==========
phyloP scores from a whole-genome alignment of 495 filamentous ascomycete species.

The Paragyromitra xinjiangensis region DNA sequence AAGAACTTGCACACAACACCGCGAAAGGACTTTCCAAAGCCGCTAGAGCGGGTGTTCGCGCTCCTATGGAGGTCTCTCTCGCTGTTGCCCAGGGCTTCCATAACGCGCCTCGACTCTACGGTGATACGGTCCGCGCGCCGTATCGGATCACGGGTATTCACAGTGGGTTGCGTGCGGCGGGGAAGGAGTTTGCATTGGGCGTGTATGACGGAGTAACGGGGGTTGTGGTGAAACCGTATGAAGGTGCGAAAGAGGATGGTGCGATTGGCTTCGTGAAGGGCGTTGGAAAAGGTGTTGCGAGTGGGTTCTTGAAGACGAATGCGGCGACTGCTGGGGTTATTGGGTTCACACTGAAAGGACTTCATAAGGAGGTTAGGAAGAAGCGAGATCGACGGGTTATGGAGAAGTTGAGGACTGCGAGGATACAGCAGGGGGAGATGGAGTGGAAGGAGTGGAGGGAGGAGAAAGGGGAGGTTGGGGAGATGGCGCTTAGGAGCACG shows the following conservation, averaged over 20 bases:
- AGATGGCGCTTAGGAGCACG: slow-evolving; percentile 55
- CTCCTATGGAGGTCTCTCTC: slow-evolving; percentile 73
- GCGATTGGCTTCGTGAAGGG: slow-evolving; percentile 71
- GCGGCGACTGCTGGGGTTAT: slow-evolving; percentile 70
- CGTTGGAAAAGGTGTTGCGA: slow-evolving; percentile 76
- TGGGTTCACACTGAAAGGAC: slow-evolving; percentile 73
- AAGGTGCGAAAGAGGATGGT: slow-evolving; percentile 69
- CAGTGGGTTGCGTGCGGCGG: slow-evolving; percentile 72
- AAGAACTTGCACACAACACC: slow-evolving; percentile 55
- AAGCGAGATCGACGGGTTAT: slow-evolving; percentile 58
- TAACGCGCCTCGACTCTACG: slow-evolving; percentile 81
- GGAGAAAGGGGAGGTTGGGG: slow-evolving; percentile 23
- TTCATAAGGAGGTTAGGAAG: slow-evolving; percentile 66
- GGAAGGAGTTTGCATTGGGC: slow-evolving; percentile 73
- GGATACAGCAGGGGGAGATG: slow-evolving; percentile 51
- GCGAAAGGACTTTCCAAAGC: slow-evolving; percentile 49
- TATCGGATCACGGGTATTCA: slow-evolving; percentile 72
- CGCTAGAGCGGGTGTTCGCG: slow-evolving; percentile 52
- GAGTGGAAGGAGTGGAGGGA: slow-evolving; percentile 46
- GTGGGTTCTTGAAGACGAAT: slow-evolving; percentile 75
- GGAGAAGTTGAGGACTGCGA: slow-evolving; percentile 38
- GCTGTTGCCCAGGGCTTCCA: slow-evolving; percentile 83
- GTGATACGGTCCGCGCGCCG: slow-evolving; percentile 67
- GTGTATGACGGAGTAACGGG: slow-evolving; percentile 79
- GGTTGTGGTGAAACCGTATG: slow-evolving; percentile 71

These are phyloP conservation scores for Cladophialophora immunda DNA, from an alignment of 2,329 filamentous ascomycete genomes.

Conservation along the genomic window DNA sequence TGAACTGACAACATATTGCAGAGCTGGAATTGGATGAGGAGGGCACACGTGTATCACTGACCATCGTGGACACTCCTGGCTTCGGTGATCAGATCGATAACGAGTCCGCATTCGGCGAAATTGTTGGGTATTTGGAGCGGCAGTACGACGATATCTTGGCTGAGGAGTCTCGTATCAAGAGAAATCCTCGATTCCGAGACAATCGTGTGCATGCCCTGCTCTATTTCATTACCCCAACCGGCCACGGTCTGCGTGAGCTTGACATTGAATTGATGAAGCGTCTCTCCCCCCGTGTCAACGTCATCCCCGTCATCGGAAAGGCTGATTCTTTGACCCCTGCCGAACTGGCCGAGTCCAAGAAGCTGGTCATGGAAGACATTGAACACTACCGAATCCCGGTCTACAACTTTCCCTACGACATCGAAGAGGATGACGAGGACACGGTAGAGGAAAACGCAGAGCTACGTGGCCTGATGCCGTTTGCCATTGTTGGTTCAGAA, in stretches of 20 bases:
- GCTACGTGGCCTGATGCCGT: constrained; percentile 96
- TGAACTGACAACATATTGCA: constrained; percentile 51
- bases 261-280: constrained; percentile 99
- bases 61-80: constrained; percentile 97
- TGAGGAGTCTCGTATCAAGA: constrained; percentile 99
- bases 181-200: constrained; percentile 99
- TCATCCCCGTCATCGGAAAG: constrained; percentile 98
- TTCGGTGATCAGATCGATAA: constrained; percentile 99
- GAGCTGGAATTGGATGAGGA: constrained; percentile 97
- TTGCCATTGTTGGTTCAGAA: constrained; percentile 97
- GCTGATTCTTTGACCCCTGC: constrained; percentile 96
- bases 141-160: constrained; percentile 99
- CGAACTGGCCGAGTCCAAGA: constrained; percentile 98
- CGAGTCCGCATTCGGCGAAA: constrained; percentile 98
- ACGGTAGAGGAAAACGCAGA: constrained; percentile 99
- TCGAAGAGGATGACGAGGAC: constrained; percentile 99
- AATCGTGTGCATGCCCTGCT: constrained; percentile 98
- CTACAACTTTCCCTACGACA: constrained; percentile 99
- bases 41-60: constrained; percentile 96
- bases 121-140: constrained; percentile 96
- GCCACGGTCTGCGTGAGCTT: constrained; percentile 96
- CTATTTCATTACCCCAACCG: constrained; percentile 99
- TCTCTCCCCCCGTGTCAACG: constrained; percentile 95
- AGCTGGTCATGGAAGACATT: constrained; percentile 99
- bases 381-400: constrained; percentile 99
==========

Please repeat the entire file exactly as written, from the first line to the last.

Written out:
phyloP scores from a whole-genome alignment of 495 filamentous ascomycete species.

The Paragyromitra xinjiangensis region DNA sequence AAGAACTTGCACACAACACCGCGAAAGGACTTTCCAAAGCCGCTAGAGCGGGTGTTCGCGCTCCTATGGAGGTCTCTCTCGCTGTTGCCCAGGGCTTCCATAACGCGCCTCGACTCTACGGTGATACGGTCCGCGCGCCGTATCGGATCACGGGTATTCACAGTGGGTTGCGTGCGGCGGGGAAGGAGTTTGCATTGGGCGTGTATGACGGAGTAACGGGGGTTGTGGTGAAACCGTATGAAGGTGCGAAAGAGGATGGTGCGATTGGCTTCGTGAAGGGCGTTGGAAAAGGTGTTGCGAGTGGGTTCTTGAAGACGAATGCGGCGACTGCTGGGGTTATTGGGTTCACACTGAAAGGACTTCATAAGGAGGTTAGGAAGAAGCGAGATCGACGGGTTATGGAGAAGTTGAGGACTGCGAGGATACAGCAGGGGGAGATGGAGTGGAAGGAGTGGAGGGAGGAGAAAGGGGAGGTTGGGGAGATGGCGCTTAGGAGCACG shows the following conservation, averaged over 20 bases:
- AGATGGCGCTTAGGAGCACG: slow-evolving; percentile 55
- CTCCTATGGAGGTCTCTCTC: slow-evolving; percentile 73
- GCGATTGGCTTCGTGAAGGG: slow-evolving; percentile 71
- GCGGCGACTGCTGGGGTTAT: slow-evolving; percentile 70
- CGTTGGAAAAGGTGTTGCGA: slow-evolving; percentile 76
- TGGGTTCACACTGAAAGGAC: slow-evolving; percentile 73
- AAGGTGCGAAAGAGGATGGT: slow-evolving; percentile 69
- CAGTGGGTTGCGTGCGGCGG: slow-evolving; percentile 72
- AAGAACTTGCACACAACACC: slow-evolving; percentile 55
- AAGCGAGATCGACGGGTTAT: slow-evolving; percentile 58
- TAACGCGCCTCGACTCTACG: slow-evolving; percentile 81
- GGAGAAAGGGGAGGTTGGGG: slow-evolving; percentile 23
- TTCATAAGGAGGTTAGGAAG: slow-evolving; percentile 66
- GGAAGGAGTTTGCATTGGGC: slow-evolving; percentile 73
- GGATACAGCAGGGGGAGATG: slow-evolving; percentile 51
- GCGAAAGGACTTTCCAAAGC: slow-evolving; percentile 49
- TATCGGATCACGGGTATTCA: slow-evolving; percentile 72
- CGCTAGAGCGGGTGTTCGCG: slow-evolving; percentile 52
- GAGTGGAAGGAGTGGAGGGA: slow-evolving; percentile 46
- GTGGGTTCTTGAAGACGAAT: slow-evolving; percentile 75
- GGAGAAGTTGAGGACTGCGA: slow-evolving; percentile 38
- GCTGTTGCCCAGGGCTTCCA: slow-evolving; percentile 83
- GTGATACGGTCCGCGCGCCG: slow-evolving; percentile 67
- GTGTATGACGGAGTAACGGG: slow-evolving; percentile 79
- GGTTGTGGTGAAACCGTATG: slow-evolving; percentile 71

These are phyloP conservation scores for Cladophialophora immunda DNA, from an alignment of 2,329 filamentous ascomycete genomes.

Conservation along the genomic window DNA sequence TGAACTGACAACATATTGCAGAGCTGGAATTGGATGAGGAGGGCACACGTGTATCACTGACCATCGTGGACACTCCTGGCTTCGGTGATCAGATCGATAACGAGTCCGCATTCGGCGAAATTGTTGGGTATTTGGAGCGGCAGTACGACGATATCTTGGCTGAGGAGTCTCGTATCAAGAGAAATCCTCGATTCCGAGACAATCGTGTGCATGCCCTGCTCTATTTCATTACCCCAACCGGCCACGGTCTGCGTGAGCTTGACATTGAATTGATGAAGCGTCTCTCCCCCCGTGTCAACGTCATCCCCGTCATCGGAAAGGCTGATTCTTTGACCCCTGCCGAACTGGCCGAGTCCAAGAAGCTGGTCATGGAAGACATTGAACACTACCGAATCCCGGTCTACAACTTTCCCTACGACATCGAAGAGGATGACGAGGACACGGTAGAGGAAAACGCAGAGCTACGTGGCCTGATGCCGTTTGCCATTGTTGGTTCAGAA, in stretches of 20 bases:
- GCTACGTGGCCTGATGCCGT: constrained; percentile 96
- TGAACTGACAACATATTGCA: constrained; percentile 51
- bases 261-280: constrained; percentile 99
- bases 61-80: constrained; percentile 97
- TGAGGAGTCTCGTATCAAGA: constrained; percentile 99
- bases 181-200: constrained; percentile 99
- TCATCCCCGTCATCGGAAAG: constrained; percentile 98
- TTCGGTGATCAGATCGATAA: constrained; percentile 99
- GAGCTGGAATTGGATGAGGA: constrained; percentile 97
- TTGCCATTGTTGGTTCAGAA: constrained; percentile 97
- GCTGATTCTTTGACCCCTGC: constrained; percentile 96
- bases 141-160: constrained; percentile 99
- CGAACTGGCCGAGTCCAAGA: constrained; percentile 98
- CGAGTCCGCATTCGGCGAAA: constrained; percentile 98
- ACGGTAGAGGAAAACGCAGA: constrained; percentile 99
- TCGAAGAGGATGACGAGGAC: constrained; percentile 99
- AATCGTGTGCATGCCCTGCT: constrained; percentile 98
- CTACAACTTTCCCTACGACA: constrained; percentile 99
- bases 41-60: constrained; percentile 96
- bases 121-140: constrained; percentile 96
- GCCACGGTCTGCGTGAGCTT: constrained; percentile 96
- CTATTTCATTACCCCAACCG: constrained; percentile 99
- TCTCTCCCCCCGTGTCAACG: constrained; percentile 95
- AGCTGGTCATGGAAGACATT: constrained; percentile 99
- bases 381-400: constrained; percentile 99